This is the video transcript. To watch the video for this episode click here.
GRANT: Hosted Hunts helped my friends and I pick a great outfitter. We saw a lot of elk with several close encounters. During the final afternoon of that hunt, I was able to punch my tag with a good bull.
GRANT: After chasing elk in New Mexico, the GrowingDeer Team returned to The Proving Grounds and we’ve already enjoyed some great hunts.
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GRANT: When we returned from New Mexico, we were greeted with a north wind. We rarely get a north wind during the early season, so Tyler and I went to a stand near a plot we call Boom Back and set up for an afternoon hunt. Boom Back is a long ridge that has several one and two-acre food plots planted with the Buffalo Blend. And with the north wind, we were able to kind of “thread the needle”, if you will; slide along the south side; and get into the stand without alerting deer on the northern side of the ridge.
GRANT: Anytime the temperatures are warmer than normal, deer often bed on north facing slopes. This allows them to stay a bit cooler and more comfortable throughout the day. Tyler and I got settled into the Summits and waited to see what would appear.
GRANT: (Whispering) September 27th in the afternoon and Tyler and I are out for a whitetail hunt here at The Proving Grounds. We’re on a plot we call Boom Back. Last year we had some Reconyx video of Handy, our biggest buck, eating on a persimmon tree right in front of me. Now, I tagged Handy later, so he won't be here and the persimmons aren’t quite dropping yet. But, we’re in a wicked drought. So, any food source is attracting deer. They’ve ate some of this food plot down pretty hard but there’s still some green out here. So, we’ve got some red oaks dropping right here next to the plot, a little bit of green, and maybe one or two of the early persimmons dropping. We’re on food; we’re up early; should be a good afternoon.
GRANT: A short while later, the first deer appeared.
GRANT: Then, we saw antlers.
GRANT: (Whispering) Can you recognize him?
GRANT: (Whispering) Is that?
GRANT: This was the first buck I encountered this season and I always enjoy seeing antlers.
GRANT: After Tyler and I watched this buck a bit, we both decided he was three years old.
GRANT: I enjoy seeing and tagging mature whitetail bucks. You’ve seen us tag a lot of mature bucks here at The Proving Grounds – many of which are larger than average for the Ozark Mountains.
GRANT: We’ve had these great opportunities because we’ve worked hard to improve the habitat and we’ve really worked hard to have good trigger finger management.
GRANT: Through years of research and observation, I’ve noticed that in timber habitat – you know, where most of the area is not row crops – bucks often express most of their antler potential by the time they're four years old.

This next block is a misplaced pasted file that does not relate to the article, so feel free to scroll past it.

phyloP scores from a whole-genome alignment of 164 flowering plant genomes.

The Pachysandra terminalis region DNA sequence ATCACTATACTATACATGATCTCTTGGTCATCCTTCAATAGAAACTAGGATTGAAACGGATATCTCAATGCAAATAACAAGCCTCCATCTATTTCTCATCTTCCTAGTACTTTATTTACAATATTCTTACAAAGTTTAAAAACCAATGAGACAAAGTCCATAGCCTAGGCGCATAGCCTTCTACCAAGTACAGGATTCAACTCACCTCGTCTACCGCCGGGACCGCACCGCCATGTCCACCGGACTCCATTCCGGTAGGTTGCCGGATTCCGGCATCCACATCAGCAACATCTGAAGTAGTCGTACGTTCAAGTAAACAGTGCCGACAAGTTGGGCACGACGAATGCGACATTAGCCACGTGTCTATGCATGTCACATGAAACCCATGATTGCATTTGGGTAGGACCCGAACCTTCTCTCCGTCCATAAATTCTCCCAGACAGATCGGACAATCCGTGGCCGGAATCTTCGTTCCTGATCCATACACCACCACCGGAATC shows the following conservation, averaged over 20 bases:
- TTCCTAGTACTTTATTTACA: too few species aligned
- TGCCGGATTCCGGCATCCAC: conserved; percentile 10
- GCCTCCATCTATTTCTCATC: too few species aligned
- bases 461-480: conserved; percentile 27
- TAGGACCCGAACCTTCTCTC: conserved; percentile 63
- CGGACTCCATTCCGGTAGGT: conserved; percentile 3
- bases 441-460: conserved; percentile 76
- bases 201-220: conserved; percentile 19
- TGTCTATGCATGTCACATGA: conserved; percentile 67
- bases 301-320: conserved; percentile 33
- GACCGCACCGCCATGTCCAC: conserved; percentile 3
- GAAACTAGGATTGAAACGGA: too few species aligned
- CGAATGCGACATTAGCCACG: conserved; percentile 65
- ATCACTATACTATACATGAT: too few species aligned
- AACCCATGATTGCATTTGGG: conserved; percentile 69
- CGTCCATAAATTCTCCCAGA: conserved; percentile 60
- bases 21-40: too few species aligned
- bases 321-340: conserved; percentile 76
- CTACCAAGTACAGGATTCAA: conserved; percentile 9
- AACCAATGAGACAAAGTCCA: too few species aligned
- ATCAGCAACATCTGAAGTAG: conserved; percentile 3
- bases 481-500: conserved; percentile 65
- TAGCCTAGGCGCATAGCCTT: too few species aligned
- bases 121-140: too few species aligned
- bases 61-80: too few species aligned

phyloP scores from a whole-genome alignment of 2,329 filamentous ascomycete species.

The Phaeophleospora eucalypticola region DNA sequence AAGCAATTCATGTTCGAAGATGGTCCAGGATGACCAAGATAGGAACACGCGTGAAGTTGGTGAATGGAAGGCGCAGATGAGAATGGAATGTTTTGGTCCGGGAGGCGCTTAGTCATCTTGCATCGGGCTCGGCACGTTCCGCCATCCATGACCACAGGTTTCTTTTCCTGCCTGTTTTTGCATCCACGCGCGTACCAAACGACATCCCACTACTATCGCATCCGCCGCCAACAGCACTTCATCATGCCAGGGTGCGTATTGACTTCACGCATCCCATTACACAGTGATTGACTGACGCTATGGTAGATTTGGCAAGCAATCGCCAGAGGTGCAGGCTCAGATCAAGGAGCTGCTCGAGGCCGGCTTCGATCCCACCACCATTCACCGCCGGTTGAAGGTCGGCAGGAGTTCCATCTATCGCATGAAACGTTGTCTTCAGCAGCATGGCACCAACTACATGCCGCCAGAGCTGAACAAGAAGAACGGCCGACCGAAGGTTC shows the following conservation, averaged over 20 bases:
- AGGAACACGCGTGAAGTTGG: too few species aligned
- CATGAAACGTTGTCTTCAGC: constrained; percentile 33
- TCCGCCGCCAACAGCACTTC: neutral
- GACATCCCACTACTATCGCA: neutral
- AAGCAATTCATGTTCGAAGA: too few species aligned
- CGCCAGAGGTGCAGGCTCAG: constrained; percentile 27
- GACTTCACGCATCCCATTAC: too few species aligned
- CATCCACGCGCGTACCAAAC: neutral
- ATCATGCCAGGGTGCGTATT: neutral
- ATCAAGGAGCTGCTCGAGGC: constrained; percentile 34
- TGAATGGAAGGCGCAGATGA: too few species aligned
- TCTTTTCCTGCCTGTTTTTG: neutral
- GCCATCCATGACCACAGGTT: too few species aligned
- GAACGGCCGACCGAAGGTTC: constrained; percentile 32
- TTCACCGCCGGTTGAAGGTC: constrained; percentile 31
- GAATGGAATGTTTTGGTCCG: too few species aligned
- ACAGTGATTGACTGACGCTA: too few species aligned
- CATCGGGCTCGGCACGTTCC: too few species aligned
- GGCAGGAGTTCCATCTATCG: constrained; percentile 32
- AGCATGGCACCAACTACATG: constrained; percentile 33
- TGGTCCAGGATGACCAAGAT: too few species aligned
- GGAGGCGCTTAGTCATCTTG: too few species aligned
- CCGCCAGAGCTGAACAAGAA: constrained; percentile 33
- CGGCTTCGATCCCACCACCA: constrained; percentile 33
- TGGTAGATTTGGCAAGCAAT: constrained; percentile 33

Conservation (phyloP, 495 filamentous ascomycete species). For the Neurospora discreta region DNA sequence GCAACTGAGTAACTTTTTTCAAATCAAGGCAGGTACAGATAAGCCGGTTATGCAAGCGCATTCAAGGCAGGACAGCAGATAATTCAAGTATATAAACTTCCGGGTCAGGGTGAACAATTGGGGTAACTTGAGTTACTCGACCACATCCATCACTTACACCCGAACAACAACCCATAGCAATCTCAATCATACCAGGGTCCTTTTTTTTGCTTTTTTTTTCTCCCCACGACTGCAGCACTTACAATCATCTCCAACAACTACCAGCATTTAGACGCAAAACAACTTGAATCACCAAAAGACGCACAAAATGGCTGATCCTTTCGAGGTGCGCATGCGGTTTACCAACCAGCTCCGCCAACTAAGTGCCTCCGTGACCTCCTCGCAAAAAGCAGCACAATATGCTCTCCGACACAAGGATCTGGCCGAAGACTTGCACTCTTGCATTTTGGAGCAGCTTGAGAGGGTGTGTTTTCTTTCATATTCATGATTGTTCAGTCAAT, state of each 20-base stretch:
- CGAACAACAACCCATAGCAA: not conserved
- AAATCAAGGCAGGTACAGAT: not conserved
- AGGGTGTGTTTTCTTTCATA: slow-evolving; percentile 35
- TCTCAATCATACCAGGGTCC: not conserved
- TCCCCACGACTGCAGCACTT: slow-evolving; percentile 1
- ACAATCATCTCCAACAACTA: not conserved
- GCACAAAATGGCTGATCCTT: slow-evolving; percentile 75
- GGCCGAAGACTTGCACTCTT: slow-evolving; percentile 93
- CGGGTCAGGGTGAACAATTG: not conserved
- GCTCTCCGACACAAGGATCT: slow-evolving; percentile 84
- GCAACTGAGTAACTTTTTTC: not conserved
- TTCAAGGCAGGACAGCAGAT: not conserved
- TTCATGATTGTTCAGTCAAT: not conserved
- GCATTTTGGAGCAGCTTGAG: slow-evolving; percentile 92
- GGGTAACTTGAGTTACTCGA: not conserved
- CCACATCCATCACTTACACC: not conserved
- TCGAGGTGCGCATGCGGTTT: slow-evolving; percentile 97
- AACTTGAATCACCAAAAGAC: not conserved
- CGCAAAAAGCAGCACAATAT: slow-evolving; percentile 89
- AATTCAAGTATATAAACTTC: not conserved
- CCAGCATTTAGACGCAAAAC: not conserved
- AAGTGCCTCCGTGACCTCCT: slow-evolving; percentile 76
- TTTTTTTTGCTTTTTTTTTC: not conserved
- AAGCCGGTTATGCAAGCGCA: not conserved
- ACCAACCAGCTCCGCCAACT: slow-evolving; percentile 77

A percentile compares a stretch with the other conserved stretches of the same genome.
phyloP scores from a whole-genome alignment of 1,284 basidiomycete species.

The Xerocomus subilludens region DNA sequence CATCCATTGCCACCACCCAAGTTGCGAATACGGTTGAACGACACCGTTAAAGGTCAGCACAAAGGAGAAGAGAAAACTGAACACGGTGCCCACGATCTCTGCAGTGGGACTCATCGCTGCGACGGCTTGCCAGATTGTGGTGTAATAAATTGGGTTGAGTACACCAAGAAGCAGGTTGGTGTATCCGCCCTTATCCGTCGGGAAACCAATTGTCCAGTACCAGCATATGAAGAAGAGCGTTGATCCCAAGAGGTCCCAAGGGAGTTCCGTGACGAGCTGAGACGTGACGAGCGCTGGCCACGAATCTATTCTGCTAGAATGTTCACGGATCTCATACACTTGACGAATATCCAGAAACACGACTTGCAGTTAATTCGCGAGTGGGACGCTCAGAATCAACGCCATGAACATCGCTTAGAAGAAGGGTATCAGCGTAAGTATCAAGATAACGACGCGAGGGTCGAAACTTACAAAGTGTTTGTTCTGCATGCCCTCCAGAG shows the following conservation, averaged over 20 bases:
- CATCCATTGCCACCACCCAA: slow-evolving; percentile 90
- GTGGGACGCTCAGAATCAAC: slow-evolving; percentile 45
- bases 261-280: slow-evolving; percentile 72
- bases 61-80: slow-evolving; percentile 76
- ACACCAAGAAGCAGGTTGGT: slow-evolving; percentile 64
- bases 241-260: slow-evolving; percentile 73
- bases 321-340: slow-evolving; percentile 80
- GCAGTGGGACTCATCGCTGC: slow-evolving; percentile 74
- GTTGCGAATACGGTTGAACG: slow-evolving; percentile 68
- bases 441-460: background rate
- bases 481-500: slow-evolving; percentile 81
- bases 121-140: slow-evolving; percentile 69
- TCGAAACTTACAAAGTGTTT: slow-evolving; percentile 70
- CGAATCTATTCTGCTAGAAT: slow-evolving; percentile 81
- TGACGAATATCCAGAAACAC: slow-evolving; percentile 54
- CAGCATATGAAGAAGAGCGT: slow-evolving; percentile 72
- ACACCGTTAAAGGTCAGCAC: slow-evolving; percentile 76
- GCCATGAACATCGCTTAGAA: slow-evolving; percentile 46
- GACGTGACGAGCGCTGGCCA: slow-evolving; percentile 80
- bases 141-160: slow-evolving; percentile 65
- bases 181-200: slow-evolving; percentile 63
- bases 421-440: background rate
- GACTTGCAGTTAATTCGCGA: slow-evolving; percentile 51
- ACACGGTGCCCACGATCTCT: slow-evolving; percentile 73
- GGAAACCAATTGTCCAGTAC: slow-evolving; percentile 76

GRANT: This is not true in areas where most of the land is used for crop production. In those areas whitetails have such great nutrition they often can continue growing and growing larger antlers until they're five, six, seven – even eight years of age.
GRANT: In this case, I’d rather pass this buck, get more trail camera pictures of him and let my family and friends have more encounters than tagging and take him out before he’s expressed more potential.
GRANT: As Tyler and I were enjoying watching this buck, we noticed one of the does had fed in range.
GRANT: Even though she was within range, she wasn’t presenting a good shot opportunity.
GRANT: Suddenly, another doe headed right for us and it looked like she was gonna give me a shot.
GRANT: My shot was a little high but she went down within just a few yards and I knew I had fresh venison for the family.
GRANT: (Whispering) We eat a lot of venison in our family, so that’s a great thing. And, we’re in a severe drought – we’re a little short on food, so we need to remove several does this year. Daniel took one earlier. That’s number two for the year. I’m locked and loaded. Might get another one.
GRANT: Tyler and I were enjoying that moment when another doe come running toward our stand.
GRANT: (Whispering) Are you on her?
TYLER: (Whispering) Yeah.
GRANT: She was very alert and as she cautiously mealed around the bottom of our stand, Tyler finally gave me the green light.
GRANT: (Whispering) Second one down. You just heard a crash, didn’t ya?
GRANT: (Whispering) She came in right here. Would’ve been a great shot but she wasn’t giving me both lungs. It’s tough to get both lungs on a – this steep of angle. She worked over about 15 yards and got in some shadows – pretty dark but. We heard a crash, so, now we’re three toward our goal.
GRANT: Big ole nanny. There she be. I’ll grab the light; you grab a leg.
GRANT: It had been a great afternoon and at dark, Tyler and I climbed down and waited for Daniel and Wes to come help with the recovery.